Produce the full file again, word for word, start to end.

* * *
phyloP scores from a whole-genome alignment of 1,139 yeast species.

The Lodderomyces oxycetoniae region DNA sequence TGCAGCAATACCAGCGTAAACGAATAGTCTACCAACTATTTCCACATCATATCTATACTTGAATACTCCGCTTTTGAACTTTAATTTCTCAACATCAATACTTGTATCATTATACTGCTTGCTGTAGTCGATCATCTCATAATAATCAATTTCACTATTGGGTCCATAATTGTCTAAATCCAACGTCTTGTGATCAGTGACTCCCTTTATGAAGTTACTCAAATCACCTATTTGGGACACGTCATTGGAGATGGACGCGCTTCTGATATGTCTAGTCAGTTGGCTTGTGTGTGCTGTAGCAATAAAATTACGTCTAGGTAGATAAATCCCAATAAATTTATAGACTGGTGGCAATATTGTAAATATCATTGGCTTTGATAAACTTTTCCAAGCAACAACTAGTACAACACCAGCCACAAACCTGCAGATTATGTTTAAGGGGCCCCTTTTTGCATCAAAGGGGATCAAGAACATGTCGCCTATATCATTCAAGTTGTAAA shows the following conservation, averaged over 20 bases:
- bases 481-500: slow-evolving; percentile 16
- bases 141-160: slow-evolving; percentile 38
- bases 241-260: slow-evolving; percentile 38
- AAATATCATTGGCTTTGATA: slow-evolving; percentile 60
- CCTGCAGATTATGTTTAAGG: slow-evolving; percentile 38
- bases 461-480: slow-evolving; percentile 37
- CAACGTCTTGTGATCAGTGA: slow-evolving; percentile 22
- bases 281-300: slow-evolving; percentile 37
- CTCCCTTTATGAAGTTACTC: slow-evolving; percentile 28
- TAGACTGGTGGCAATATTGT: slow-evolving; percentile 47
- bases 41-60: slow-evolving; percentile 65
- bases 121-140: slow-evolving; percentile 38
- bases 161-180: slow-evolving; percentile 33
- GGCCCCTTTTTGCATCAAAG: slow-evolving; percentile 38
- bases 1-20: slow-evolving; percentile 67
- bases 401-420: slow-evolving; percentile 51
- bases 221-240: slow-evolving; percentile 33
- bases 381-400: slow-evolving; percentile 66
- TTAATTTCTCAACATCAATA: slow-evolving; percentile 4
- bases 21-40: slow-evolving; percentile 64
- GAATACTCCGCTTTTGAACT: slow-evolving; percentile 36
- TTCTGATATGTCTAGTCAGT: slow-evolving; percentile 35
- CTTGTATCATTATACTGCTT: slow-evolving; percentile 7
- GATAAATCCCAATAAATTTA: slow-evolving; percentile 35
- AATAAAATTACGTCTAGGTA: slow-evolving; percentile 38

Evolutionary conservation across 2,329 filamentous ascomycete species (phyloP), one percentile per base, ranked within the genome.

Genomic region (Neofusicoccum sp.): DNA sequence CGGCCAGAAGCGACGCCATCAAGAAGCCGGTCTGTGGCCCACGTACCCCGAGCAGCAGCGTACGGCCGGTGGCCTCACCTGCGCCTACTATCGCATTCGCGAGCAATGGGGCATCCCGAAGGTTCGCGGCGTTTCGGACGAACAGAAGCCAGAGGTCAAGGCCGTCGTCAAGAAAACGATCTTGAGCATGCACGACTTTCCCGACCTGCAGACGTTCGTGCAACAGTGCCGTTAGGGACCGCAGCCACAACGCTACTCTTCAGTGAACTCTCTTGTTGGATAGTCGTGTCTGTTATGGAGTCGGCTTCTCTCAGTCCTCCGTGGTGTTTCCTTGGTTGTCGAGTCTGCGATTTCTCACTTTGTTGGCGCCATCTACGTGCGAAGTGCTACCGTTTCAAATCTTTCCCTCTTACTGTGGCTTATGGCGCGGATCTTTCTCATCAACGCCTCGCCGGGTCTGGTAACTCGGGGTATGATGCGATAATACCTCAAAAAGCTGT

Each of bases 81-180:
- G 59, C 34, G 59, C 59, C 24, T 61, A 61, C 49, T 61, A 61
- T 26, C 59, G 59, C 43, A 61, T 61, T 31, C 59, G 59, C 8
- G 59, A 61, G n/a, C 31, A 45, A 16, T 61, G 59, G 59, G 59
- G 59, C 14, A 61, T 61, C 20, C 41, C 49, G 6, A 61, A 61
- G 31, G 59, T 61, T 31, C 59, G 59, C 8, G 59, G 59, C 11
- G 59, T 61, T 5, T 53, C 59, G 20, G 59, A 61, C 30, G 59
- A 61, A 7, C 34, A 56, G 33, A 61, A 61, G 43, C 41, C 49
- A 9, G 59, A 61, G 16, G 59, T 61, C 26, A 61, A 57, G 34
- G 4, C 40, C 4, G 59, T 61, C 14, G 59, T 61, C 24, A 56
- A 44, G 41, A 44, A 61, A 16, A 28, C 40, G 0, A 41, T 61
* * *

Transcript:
phyloP scores from a whole-genome alignment of 1,139 yeast species.

The Lodderomyces oxycetoniae region DNA sequence TGCAGCAATACCAGCGTAAACGAATAGTCTACCAACTATTTCCACATCATATCTATACTTGAATACTCCGCTTTTGAACTTTAATTTCTCAACATCAATACTTGTATCATTATACTGCTTGCTGTAGTCGATCATCTCATAATAATCAATTTCACTATTGGGTCCATAATTGTCTAAATCCAACGTCTTGTGATCAGTGACTCCCTTTATGAAGTTACTCAAATCACCTATTTGGGACACGTCATTGGAGATGGACGCGCTTCTGATATGTCTAGTCAGTTGGCTTGTGTGTGCTGTAGCAATAAAATTACGTCTAGGTAGATAAATCCCAATAAATTTATAGACTGGTGGCAATATTGTAAATATCATTGGCTTTGATAAACTTTTCCAAGCAACAACTAGTACAACACCAGCCACAAACCTGCAGATTATGTTTAAGGGGCCCCTTTTTGCATCAAAGGGGATCAAGAACATGTCGCCTATATCATTCAAGTTGTAAA shows the following conservation, averaged over 20 bases:
- bases 481-500: slow-evolving; percentile 16
- bases 141-160: slow-evolving; percentile 38
- bases 241-260: slow-evolving; percentile 38
- AAATATCATTGGCTTTGATA: slow-evolving; percentile 60
- CCTGCAGATTATGTTTAAGG: slow-evolving; percentile 38
- bases 461-480: slow-evolving; percentile 37
- CAACGTCTTGTGATCAGTGA: slow-evolving; percentile 22
- bases 281-300: slow-evolving; percentile 37
- CTCCCTTTATGAAGTTACTC: slow-evolving; percentile 28
- TAGACTGGTGGCAATATTGT: slow-evolving; percentile 47
- bases 41-60: slow-evolving; percentile 65
- bases 121-140: slow-evolving; percentile 38
- bases 161-180: slow-evolving; percentile 33
- GGCCCCTTTTTGCATCAAAG: slow-evolving; percentile 38
- bases 1-20: slow-evolving; percentile 67
- bases 401-420: slow-evolving; percentile 51
- bases 221-240: slow-evolving; percentile 33
- bases 381-400: slow-evolving; percentile 66
- TTAATTTCTCAACATCAATA: slow-evolving; percentile 4
- bases 21-40: slow-evolving; percentile 64
- GAATACTCCGCTTTTGAACT: slow-evolving; percentile 36
- TTCTGATATGTCTAGTCAGT: slow-evolving; percentile 35
- CTTGTATCATTATACTGCTT: slow-evolving; percentile 7
- GATAAATCCCAATAAATTTA: slow-evolving; percentile 35
- AATAAAATTACGTCTAGGTA: slow-evolving; percentile 38

Evolutionary conservation across 2,329 filamentous ascomycete species (phyloP), one percentile per base, ranked within the genome.

Genomic region (Neofusicoccum sp.): DNA sequence CGGCCAGAAGCGACGCCATCAAGAAGCCGGTCTGTGGCCCACGTACCCCGAGCAGCAGCGTACGGCCGGTGGCCTCACCTGCGCCTACTATCGCATTCGCGAGCAATGGGGCATCCCGAAGGTTCGCGGCGTTTCGGACGAACAGAAGCCAGAGGTCAAGGCCGTCGTCAAGAAAACGATCTTGAGCATGCACGACTTTCCCGACCTGCAGACGTTCGTGCAACAGTGCCGTTAGGGACCGCAGCCACAACGCTACTCTTCAGTGAACTCTCTTGTTGGATAGTCGTGTCTGTTATGGAGTCGGCTTCTCTCAGTCCTCCGTGGTGTTTCCTTGGTTGTCGAGTCTGCGATTTCTCACTTTGTTGGCGCCATCTACGTGCGAAGTGCTACCGTTTCAAATCTTTCCCTCTTACTGTGGCTTATGGCGCGGATCTTTCTCATCAACGCCTCGCCGGGTCTGGTAACTCGGGGTATGATGCGATAATACCTCAAAAAGCTGT

Each of bases 81-180:
- G 59, C 34, G 59, C 59, C 24, T 61, A 61, C 49, T 61, A 61
- T 26, C 59, G 59, C 43, A 61, T 61, T 31, C 59, G 59, C 8
- G 59, A 61, G n/a, C 31, A 45, A 16, T 61, G 59, G 59, G 59
- G 59, C 14, A 61, T 61, C 20, C 41, C 49, G 6, A 61, A 61
- G 31, G 59, T 61, T 31, C 59, G 59, C 8, G 59, G 59, C 11
- G 59, T 61, T 5, T 53, C 59, G 20, G 59, A 61, C 30, G 59
- A 61, A 7, C 34, A 56, G 33, A 61, A 61, G 43, C 41, C 49
- A 9, G 59, A 61, G 16, G 59, T 61, C 26, A 61, A 57, G 34
- G 4, C 40, C 4, G 59, T 61, C 14, G 59, T 61, C 24, A 56
- A 44, G 41, A 44, A 61, A 16, A 28, C 40, G 0, A 41, T 61